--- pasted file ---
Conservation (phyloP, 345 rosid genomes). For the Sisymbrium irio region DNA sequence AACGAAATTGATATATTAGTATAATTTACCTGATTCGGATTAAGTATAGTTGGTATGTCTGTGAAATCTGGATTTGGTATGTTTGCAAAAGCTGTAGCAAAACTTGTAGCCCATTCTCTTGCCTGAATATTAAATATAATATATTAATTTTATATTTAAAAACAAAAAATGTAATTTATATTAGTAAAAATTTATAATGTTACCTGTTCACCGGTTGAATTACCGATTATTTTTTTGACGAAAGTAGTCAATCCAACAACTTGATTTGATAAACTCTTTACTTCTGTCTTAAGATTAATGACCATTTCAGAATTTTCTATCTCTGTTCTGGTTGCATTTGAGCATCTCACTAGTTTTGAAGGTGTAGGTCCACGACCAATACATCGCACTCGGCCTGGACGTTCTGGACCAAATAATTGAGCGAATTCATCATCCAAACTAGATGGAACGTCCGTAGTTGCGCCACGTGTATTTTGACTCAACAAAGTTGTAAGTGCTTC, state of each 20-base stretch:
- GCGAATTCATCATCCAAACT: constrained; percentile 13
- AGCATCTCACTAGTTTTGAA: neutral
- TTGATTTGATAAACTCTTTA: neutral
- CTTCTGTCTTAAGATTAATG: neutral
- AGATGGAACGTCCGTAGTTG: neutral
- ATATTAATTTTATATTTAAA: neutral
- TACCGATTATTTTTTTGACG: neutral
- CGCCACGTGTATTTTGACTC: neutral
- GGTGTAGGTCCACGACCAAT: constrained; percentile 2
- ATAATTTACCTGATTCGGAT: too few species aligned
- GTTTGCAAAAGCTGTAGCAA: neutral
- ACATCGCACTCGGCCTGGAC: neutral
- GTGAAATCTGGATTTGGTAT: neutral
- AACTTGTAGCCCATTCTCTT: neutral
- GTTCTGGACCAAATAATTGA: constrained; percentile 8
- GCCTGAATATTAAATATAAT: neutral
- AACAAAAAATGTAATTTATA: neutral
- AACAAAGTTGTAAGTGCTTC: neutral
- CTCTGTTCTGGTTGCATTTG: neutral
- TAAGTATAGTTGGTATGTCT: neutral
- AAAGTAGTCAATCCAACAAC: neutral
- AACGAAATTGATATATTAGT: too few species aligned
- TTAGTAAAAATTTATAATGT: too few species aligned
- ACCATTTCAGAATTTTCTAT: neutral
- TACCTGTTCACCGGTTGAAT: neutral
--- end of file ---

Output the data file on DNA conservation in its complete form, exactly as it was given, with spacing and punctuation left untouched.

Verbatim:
Conservation (phyloP, 345 rosid genomes). For the Sisymbrium irio region DNA sequence AACGAAATTGATATATTAGTATAATTTACCTGATTCGGATTAAGTATAGTTGGTATGTCTGTGAAATCTGGATTTGGTATGTTTGCAAAAGCTGTAGCAAAACTTGTAGCCCATTCTCTTGCCTGAATATTAAATATAATATATTAATTTTATATTTAAAAACAAAAAATGTAATTTATATTAGTAAAAATTTATAATGTTACCTGTTCACCGGTTGAATTACCGATTATTTTTTTGACGAAAGTAGTCAATCCAACAACTTGATTTGATAAACTCTTTACTTCTGTCTTAAGATTAATGACCATTTCAGAATTTTCTATCTCTGTTCTGGTTGCATTTGAGCATCTCACTAGTTTTGAAGGTGTAGGTCCACGACCAATACATCGCACTCGGCCTGGACGTTCTGGACCAAATAATTGAGCGAATTCATCATCCAAACTAGATGGAACGTCCGTAGTTGCGCCACGTGTATTTTGACTCAACAAAGTTGTAAGTGCTTC, state of each 20-base stretch:
- GCGAATTCATCATCCAAACT: constrained; percentile 13
- AGCATCTCACTAGTTTTGAA: neutral
- TTGATTTGATAAACTCTTTA: neutral
- CTTCTGTCTTAAGATTAATG: neutral
- AGATGGAACGTCCGTAGTTG: neutral
- ATATTAATTTTATATTTAAA: neutral
- TACCGATTATTTTTTTGACG: neutral
- CGCCACGTGTATTTTGACTC: neutral
- GGTGTAGGTCCACGACCAAT: constrained; percentile 2
- ATAATTTACCTGATTCGGAT: too few species aligned
- GTTTGCAAAAGCTGTAGCAA: neutral
- ACATCGCACTCGGCCTGGAC: neutral
- GTGAAATCTGGATTTGGTAT: neutral
- AACTTGTAGCCCATTCTCTT: neutral
- GTTCTGGACCAAATAATTGA: constrained; percentile 8
- GCCTGAATATTAAATATAAT: neutral
- AACAAAAAATGTAATTTATA: neutral
- AACAAAGTTGTAAGTGCTTC: neutral
- CTCTGTTCTGGTTGCATTTG: neutral
- TAAGTATAGTTGGTATGTCT: neutral
- AAAGTAGTCAATCCAACAAC: neutral
- AACGAAATTGATATATTAGT: too few species aligned
- TTAGTAAAAATTTATAATGT: too few species aligned
- ACCATTTCAGAATTTTCTAT: neutral
- TACCTGTTCACCGGTTGAAT: neutral